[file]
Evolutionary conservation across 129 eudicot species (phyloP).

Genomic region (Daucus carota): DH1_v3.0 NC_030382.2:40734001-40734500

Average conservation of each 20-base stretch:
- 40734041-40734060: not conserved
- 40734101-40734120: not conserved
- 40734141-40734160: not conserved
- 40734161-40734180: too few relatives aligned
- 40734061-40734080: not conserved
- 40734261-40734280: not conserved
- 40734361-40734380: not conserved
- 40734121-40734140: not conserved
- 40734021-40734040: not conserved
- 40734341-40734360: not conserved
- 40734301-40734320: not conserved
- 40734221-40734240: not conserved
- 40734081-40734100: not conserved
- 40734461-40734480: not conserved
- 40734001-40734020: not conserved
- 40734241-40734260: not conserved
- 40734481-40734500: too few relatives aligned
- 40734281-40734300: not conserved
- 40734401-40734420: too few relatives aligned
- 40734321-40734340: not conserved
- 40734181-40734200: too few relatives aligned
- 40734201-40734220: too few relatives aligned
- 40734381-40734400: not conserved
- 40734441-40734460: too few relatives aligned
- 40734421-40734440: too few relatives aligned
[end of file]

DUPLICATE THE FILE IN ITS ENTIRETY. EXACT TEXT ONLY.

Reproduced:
Evolutionary conservation across 129 eudicot species (phyloP).

Genomic region (Daucus carota): DH1_v3.0 NC_030382.2:40734001-40734500

Average conservation of each 20-base stretch:
- 40734041-40734060: not conserved
- 40734101-40734120: not conserved
- 40734141-40734160: not conserved
- 40734161-40734180: too few relatives aligned
- 40734061-40734080: not conserved
- 40734261-40734280: not conserved
- 40734361-40734380: not conserved
- 40734121-40734140: not conserved
- 40734021-40734040: not conserved
- 40734341-40734360: not conserved
- 40734301-40734320: not conserved
- 40734221-40734240: not conserved
- 40734081-40734100: not conserved
- 40734461-40734480: not conserved
- 40734001-40734020: not conserved
- 40734241-40734260: not conserved
- 40734481-40734500: too few relatives aligned
- 40734281-40734300: not conserved
- 40734401-40734420: too few relatives aligned
- 40734321-40734340: not conserved
- 40734181-40734200: too few relatives aligned
- 40734201-40734220: too few relatives aligned
- 40734381-40734400: not conserved
- 40734441-40734460: too few relatives aligned
- 40734421-40734440: too few relatives aligned